As I said, none of these questions were particularly objectionable, but I have to ask what business is this of theirs? What does it have to do with deciding how many Representatives Colorado sends to Washington? Do we get more Representatives if we have more Cubans? Do we get more Representatives if we have more Hispanic, Latino, or Spanish origin people? I wonder what the weighting factor is for each racial group.

I’m sure you are asking by now what this has to do with States’ Rights. Well, I’m glad you asked. Included in the envelop was a blue flyer from the Director, US Census Bureau, whoever that is, that states all of this information is important because it is used to determine not only the number of Representatives, but also how much government money my neighborhood receives. I looked up and down my road (I live out in the country, kind of) and was not able to spot any box where they were going to put my neighborhood’s money. It says that this money is to be used for children, the elderly, and our roads. We are in trouble. There aren’t many children along our road and, depending on the cut-off age, not a lot of elderly. Also, the last time I checked, our road belongs to El Paso County, not the federal government.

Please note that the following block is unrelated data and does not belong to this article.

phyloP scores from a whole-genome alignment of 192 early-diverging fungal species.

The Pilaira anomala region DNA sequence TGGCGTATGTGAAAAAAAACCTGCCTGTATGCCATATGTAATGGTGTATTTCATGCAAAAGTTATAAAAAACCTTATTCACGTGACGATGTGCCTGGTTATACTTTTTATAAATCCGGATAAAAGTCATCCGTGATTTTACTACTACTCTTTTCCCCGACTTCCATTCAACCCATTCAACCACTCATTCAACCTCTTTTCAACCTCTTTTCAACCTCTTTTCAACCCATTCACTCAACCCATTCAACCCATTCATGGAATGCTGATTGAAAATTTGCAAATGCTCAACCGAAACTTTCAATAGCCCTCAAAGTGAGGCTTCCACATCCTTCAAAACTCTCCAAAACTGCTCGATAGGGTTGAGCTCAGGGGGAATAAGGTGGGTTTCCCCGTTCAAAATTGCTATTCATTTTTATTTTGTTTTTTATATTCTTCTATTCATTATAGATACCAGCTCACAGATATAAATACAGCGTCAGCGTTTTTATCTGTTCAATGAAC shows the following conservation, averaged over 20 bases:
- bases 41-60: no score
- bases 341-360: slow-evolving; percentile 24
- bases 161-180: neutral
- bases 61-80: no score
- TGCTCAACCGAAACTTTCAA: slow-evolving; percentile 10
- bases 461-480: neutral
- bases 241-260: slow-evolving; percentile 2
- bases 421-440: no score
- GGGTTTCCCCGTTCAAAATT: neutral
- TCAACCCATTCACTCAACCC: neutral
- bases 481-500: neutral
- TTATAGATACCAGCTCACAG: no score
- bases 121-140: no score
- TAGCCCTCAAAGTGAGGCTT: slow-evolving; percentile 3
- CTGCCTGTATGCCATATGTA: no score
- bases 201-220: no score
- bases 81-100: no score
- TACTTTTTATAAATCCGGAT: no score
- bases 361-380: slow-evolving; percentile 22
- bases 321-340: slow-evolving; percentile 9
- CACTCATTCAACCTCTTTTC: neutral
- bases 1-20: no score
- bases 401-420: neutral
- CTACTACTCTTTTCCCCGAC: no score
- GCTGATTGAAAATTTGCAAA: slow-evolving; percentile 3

Where is the federal government getting all of this money it is doling out? It is getting it from you, me and our State. This money rightfully is not the property of the federal government. It is our money that they are redistributing to people and areas that do not pay as much as we do. In other words they are making everything and everyone the same.

This is where our States’ Rights come in. It is long past time that we tell the federal government that we don’t want their help with our children, our elderly, our roads or anything else. The federal government works for us, not the other way around! Over the past 200 years that concept has been lost. It is time that the citizens of the States stand up and inform the government of their contractual responsibilities.

That is a great segue into the next article which will be out in a few days.

As always, I welcome your comments and discussion.